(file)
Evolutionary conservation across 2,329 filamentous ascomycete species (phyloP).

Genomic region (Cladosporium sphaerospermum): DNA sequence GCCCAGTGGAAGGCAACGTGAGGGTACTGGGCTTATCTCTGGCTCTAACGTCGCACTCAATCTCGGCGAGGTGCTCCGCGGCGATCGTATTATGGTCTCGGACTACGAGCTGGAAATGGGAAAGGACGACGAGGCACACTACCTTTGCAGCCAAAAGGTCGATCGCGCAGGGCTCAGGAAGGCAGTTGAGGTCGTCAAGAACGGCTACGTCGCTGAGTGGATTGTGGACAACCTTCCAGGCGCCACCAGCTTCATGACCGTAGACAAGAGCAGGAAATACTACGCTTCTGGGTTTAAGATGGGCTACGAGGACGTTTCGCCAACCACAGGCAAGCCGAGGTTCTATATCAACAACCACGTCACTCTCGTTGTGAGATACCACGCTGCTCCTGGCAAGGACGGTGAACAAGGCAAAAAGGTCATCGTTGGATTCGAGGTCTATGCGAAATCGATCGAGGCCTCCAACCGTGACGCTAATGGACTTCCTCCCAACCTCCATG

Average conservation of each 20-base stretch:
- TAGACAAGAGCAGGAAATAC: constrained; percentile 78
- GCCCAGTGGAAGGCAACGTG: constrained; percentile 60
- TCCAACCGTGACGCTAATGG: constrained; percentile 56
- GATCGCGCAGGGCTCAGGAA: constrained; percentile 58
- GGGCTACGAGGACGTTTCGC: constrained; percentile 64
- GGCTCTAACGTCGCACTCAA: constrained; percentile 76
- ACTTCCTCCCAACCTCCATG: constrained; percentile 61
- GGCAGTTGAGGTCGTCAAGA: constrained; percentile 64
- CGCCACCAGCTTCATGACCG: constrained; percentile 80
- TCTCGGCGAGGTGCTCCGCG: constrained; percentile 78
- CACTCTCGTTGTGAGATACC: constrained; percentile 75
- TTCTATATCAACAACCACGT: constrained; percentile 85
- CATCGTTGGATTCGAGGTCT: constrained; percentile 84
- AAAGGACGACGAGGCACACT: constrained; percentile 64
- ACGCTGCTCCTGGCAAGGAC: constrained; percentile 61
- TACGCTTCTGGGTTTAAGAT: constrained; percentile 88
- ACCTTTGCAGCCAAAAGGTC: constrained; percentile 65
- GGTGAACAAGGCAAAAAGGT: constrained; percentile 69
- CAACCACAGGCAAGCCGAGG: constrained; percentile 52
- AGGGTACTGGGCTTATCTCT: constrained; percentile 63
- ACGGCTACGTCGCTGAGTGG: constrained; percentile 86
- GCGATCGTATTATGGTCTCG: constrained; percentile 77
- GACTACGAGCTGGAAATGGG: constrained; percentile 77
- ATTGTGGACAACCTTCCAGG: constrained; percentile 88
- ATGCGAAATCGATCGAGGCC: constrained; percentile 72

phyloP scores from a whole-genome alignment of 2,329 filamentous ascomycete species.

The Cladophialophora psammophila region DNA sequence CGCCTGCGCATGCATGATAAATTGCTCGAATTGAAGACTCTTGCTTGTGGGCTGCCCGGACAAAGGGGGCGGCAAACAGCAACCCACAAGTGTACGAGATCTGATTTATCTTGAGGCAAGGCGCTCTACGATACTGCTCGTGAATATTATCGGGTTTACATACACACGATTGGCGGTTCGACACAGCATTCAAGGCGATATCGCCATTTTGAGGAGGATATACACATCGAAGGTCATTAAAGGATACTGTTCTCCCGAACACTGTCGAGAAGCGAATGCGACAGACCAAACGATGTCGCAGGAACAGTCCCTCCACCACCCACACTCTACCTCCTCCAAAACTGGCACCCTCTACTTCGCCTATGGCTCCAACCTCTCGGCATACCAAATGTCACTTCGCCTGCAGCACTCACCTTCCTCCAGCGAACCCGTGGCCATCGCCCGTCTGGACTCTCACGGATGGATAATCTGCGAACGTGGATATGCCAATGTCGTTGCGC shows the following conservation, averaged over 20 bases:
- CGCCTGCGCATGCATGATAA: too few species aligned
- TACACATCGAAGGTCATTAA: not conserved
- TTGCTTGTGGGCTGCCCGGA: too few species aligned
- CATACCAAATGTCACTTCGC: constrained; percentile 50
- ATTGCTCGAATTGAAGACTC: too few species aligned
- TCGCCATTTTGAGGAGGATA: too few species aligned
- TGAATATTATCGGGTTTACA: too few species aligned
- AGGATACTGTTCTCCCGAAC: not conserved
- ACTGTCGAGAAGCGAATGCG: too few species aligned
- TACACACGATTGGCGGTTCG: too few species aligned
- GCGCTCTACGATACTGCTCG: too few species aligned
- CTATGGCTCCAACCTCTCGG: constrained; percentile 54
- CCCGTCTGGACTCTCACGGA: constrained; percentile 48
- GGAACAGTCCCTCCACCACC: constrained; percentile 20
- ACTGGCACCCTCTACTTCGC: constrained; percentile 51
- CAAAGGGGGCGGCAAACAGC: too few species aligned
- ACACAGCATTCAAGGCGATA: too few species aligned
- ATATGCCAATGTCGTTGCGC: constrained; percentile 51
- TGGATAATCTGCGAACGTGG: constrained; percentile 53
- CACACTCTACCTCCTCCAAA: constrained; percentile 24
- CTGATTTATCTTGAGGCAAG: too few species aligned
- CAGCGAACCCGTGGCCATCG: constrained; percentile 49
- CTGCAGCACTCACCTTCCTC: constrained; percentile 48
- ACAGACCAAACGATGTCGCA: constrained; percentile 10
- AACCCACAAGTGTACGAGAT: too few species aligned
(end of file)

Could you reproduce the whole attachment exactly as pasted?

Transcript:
Evolutionary conservation across 2,329 filamentous ascomycete species (phyloP).

Genomic region (Cladosporium sphaerospermum): DNA sequence GCCCAGTGGAAGGCAACGTGAGGGTACTGGGCTTATCTCTGGCTCTAACGTCGCACTCAATCTCGGCGAGGTGCTCCGCGGCGATCGTATTATGGTCTCGGACTACGAGCTGGAAATGGGAAAGGACGACGAGGCACACTACCTTTGCAGCCAAAAGGTCGATCGCGCAGGGCTCAGGAAGGCAGTTGAGGTCGTCAAGAACGGCTACGTCGCTGAGTGGATTGTGGACAACCTTCCAGGCGCCACCAGCTTCATGACCGTAGACAAGAGCAGGAAATACTACGCTTCTGGGTTTAAGATGGGCTACGAGGACGTTTCGCCAACCACAGGCAAGCCGAGGTTCTATATCAACAACCACGTCACTCTCGTTGTGAGATACCACGCTGCTCCTGGCAAGGACGGTGAACAAGGCAAAAAGGTCATCGTTGGATTCGAGGTCTATGCGAAATCGATCGAGGCCTCCAACCGTGACGCTAATGGACTTCCTCCCAACCTCCATG

Average conservation of each 20-base stretch:
- TAGACAAGAGCAGGAAATAC: constrained; percentile 78
- GCCCAGTGGAAGGCAACGTG: constrained; percentile 60
- TCCAACCGTGACGCTAATGG: constrained; percentile 56
- GATCGCGCAGGGCTCAGGAA: constrained; percentile 58
- GGGCTACGAGGACGTTTCGC: constrained; percentile 64
- GGCTCTAACGTCGCACTCAA: constrained; percentile 76
- ACTTCCTCCCAACCTCCATG: constrained; percentile 61
- GGCAGTTGAGGTCGTCAAGA: constrained; percentile 64
- CGCCACCAGCTTCATGACCG: constrained; percentile 80
- TCTCGGCGAGGTGCTCCGCG: constrained; percentile 78
- CACTCTCGTTGTGAGATACC: constrained; percentile 75
- TTCTATATCAACAACCACGT: constrained; percentile 85
- CATCGTTGGATTCGAGGTCT: constrained; percentile 84
- AAAGGACGACGAGGCACACT: constrained; percentile 64
- ACGCTGCTCCTGGCAAGGAC: constrained; percentile 61
- TACGCTTCTGGGTTTAAGAT: constrained; percentile 88
- ACCTTTGCAGCCAAAAGGTC: constrained; percentile 65
- GGTGAACAAGGCAAAAAGGT: constrained; percentile 69
- CAACCACAGGCAAGCCGAGG: constrained; percentile 52
- AGGGTACTGGGCTTATCTCT: constrained; percentile 63
- ACGGCTACGTCGCTGAGTGG: constrained; percentile 86
- GCGATCGTATTATGGTCTCG: constrained; percentile 77
- GACTACGAGCTGGAAATGGG: constrained; percentile 77
- ATTGTGGACAACCTTCCAGG: constrained; percentile 88
- ATGCGAAATCGATCGAGGCC: constrained; percentile 72

phyloP scores from a whole-genome alignment of 2,329 filamentous ascomycete species.

The Cladophialophora psammophila region DNA sequence CGCCTGCGCATGCATGATAAATTGCTCGAATTGAAGACTCTTGCTTGTGGGCTGCCCGGACAAAGGGGGCGGCAAACAGCAACCCACAAGTGTACGAGATCTGATTTATCTTGAGGCAAGGCGCTCTACGATACTGCTCGTGAATATTATCGGGTTTACATACACACGATTGGCGGTTCGACACAGCATTCAAGGCGATATCGCCATTTTGAGGAGGATATACACATCGAAGGTCATTAAAGGATACTGTTCTCCCGAACACTGTCGAGAAGCGAATGCGACAGACCAAACGATGTCGCAGGAACAGTCCCTCCACCACCCACACTCTACCTCCTCCAAAACTGGCACCCTCTACTTCGCCTATGGCTCCAACCTCTCGGCATACCAAATGTCACTTCGCCTGCAGCACTCACCTTCCTCCAGCGAACCCGTGGCCATCGCCCGTCTGGACTCTCACGGATGGATAATCTGCGAACGTGGATATGCCAATGTCGTTGCGC shows the following conservation, averaged over 20 bases:
- CGCCTGCGCATGCATGATAA: too few species aligned
- TACACATCGAAGGTCATTAA: not conserved
- TTGCTTGTGGGCTGCCCGGA: too few species aligned
- CATACCAAATGTCACTTCGC: constrained; percentile 50
- ATTGCTCGAATTGAAGACTC: too few species aligned
- TCGCCATTTTGAGGAGGATA: too few species aligned
- TGAATATTATCGGGTTTACA: too few species aligned
- AGGATACTGTTCTCCCGAAC: not conserved
- ACTGTCGAGAAGCGAATGCG: too few species aligned
- TACACACGATTGGCGGTTCG: too few species aligned
- GCGCTCTACGATACTGCTCG: too few species aligned
- CTATGGCTCCAACCTCTCGG: constrained; percentile 54
- CCCGTCTGGACTCTCACGGA: constrained; percentile 48
- GGAACAGTCCCTCCACCACC: constrained; percentile 20
- ACTGGCACCCTCTACTTCGC: constrained; percentile 51
- CAAAGGGGGCGGCAAACAGC: too few species aligned
- ACACAGCATTCAAGGCGATA: too few species aligned
- ATATGCCAATGTCGTTGCGC: constrained; percentile 51
- TGGATAATCTGCGAACGTGG: constrained; percentile 53
- CACACTCTACCTCCTCCAAA: constrained; percentile 24
- CTGATTTATCTTGAGGCAAG: too few species aligned
- CAGCGAACCCGTGGCCATCG: constrained; percentile 49
- CTGCAGCACTCACCTTCCTC: constrained; percentile 48
- ACAGACCAAACGATGTCGCA: constrained; percentile 10
- AACCCACAAGTGTACGAGAT: too few species aligned